by Keith Glab, BaseballEvolution.com
December 28, 2007
On July 30th of 2004, The Florida Marlins traded Brad Penny, Hee Seop Choi,
and Bill Murphy to the Los Angeles Dodgers for Juan Encarnacion, Paul Lo Duca,
and Guillermo Mota. The move was widely criticized in the baseball world.
"Why would the contending Dodgers give up the heart and soul of their team?"
critics asked, referring mostly to Lo Duca, but also to Mota.
Baseball Evolution wouldn't exist for another few months yet, but Scott,
Asher, and I were all unanimous in our condemnation of this popular sentiment.
We fell in love with Choi when he was with the Cubs and knew that Penny had
perhaps the best stuff in baseball. We also weren't sure whether
Encarnacion's career OBP was over .300 at the time, understood that Lo Duca had a
history of second half collapses, and figured that even though Mota was pitching
well, that bullpen success was often fleeting, and that the Dodgers still had a
pretty dandy bullpen without him. During one of our many marathon
all-you-can-eat sushi, all-you-can-talk baseball outings, we decided to
mockingly refer to Lo Duca and Mota only as "Heart" and "Soul" from then on.
In the short term, the truth lied somewhere between conventional
wisdom and Baseball Evolution analysis. The Dodgers by no means lost their
firm grasp of the NL West title because of this trade, but their winning
percentage fell from .588 pre-trade to .550 post-trade, and they lost to the
Cardinals in the opening round of the playoffs. Similarly, Encarnacion,
Heart, and Soul failed to propel the Fish to the promised land as experts
expected, but they did improve from a .505 winning percentage pre-trade to a
.525 mark afterwards.
Individual performances almost unanimously disappointed for the remainder of
that season, however. Choi, who had a 132 OPS+ with the Marlins, hit just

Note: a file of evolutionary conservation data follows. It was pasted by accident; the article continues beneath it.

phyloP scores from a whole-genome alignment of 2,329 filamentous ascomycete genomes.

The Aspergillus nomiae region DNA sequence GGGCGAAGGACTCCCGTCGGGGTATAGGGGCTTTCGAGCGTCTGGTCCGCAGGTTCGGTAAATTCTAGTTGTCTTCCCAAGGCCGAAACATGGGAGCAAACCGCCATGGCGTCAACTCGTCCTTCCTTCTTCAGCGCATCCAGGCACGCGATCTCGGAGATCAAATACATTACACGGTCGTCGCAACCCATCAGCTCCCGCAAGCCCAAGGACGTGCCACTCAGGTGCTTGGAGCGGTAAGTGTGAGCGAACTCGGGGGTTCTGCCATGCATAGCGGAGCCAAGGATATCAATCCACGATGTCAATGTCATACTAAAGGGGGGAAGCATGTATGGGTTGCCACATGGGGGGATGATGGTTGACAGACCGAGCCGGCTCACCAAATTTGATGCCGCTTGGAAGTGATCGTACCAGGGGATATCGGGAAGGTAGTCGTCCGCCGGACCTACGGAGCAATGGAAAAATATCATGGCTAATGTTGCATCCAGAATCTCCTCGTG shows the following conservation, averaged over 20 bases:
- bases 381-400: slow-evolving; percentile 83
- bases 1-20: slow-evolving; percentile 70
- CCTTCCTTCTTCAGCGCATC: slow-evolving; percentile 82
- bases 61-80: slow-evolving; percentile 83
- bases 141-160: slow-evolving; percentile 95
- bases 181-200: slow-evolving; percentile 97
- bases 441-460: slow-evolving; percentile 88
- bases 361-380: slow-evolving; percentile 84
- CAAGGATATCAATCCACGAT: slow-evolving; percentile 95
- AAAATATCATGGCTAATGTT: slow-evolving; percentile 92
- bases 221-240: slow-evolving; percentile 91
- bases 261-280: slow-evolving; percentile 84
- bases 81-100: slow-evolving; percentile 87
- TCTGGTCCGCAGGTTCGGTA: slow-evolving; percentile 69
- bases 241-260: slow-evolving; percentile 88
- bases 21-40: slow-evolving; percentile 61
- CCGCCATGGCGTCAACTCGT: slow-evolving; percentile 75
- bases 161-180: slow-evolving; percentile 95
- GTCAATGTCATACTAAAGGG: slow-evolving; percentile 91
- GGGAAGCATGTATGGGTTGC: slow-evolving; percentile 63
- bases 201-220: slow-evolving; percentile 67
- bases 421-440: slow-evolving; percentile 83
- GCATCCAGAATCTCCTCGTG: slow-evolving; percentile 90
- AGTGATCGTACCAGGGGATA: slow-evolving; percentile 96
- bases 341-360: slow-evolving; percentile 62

.161 in limited action with the Dodgers. Brad Penny suffered an injury in
his third start with the Dodgers and missed the remainder of the season.
Meanwhile in Florida, Encarnacion began walking at an astonishing rate (for
him), but sacrificed his already-modest power stroke in the process. Heart
experienced a 105 point dip in his OPS, which was right in line with his career
splits (yup, we might have simply named the
Alex Gonzalez of the
Marlins Award the Heart Award). Poor Soul saw his 2.14 Dodger
ERA go to hell after a 4.81 stint in Florida that included four blown saves in
Of course, it turns out that Mota had sold his soul to the devil, so we
shouldn't have been so surprised to see his ERA go where it did. He had
tested positive for a banned performance-enhancing substance at the end of 2006,
causing him to miss the first 50 games of the 2007 season. The Mets grew
so disenchanted with Mota that they traded him with a big bag o' cash to the
Brewers for catcher Johnny Estrada, whom they promptly non-tendered. This
Soul that the 2004 Dodgers supposedly couldn't do without had become so rotten
that the Mets had to pay another team to take him off their hands.
Then with this month's Mitchell report, we had a Heart attack. Paul
LoDuca's name was littered throughout the report. Not only did Lo Duca
allegedly order many shipments of HGH for himself, but he helped several